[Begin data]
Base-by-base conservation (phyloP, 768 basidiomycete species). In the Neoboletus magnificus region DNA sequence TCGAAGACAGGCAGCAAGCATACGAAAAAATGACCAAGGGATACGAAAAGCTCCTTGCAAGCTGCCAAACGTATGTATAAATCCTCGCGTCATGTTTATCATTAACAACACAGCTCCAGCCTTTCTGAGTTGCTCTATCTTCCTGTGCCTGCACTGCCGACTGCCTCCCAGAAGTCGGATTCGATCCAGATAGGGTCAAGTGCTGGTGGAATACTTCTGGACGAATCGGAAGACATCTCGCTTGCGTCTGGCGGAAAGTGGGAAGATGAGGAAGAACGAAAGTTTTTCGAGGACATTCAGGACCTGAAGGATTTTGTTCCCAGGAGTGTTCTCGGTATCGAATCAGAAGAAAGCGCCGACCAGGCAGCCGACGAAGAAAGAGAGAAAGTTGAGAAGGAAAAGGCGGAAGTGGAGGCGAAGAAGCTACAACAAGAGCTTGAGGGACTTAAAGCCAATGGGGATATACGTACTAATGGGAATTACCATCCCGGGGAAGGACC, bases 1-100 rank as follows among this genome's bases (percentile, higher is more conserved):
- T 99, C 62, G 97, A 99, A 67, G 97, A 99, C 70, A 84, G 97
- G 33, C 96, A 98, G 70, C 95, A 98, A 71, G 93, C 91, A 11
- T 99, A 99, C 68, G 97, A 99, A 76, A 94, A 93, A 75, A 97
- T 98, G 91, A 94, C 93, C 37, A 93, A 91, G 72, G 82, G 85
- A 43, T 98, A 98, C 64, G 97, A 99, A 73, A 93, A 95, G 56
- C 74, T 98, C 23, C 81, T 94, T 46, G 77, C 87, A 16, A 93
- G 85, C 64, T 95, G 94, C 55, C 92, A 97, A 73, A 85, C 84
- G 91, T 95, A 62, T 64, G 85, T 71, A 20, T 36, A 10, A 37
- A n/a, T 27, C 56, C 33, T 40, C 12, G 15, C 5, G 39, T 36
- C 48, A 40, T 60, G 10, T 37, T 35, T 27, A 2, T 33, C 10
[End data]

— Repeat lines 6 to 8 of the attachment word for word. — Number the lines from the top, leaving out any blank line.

- A 43, T 98, A 98, C 64, G 97, A 99, A 73, A 93, A 95, G 56
- C 74, T 98, C 23, C 81, T 94, T 46, G 77, C 87, A 16, A 93
- G 85, C 64, T 95, G 94, C 55, C 92, A 97, A 73, A 85, C 84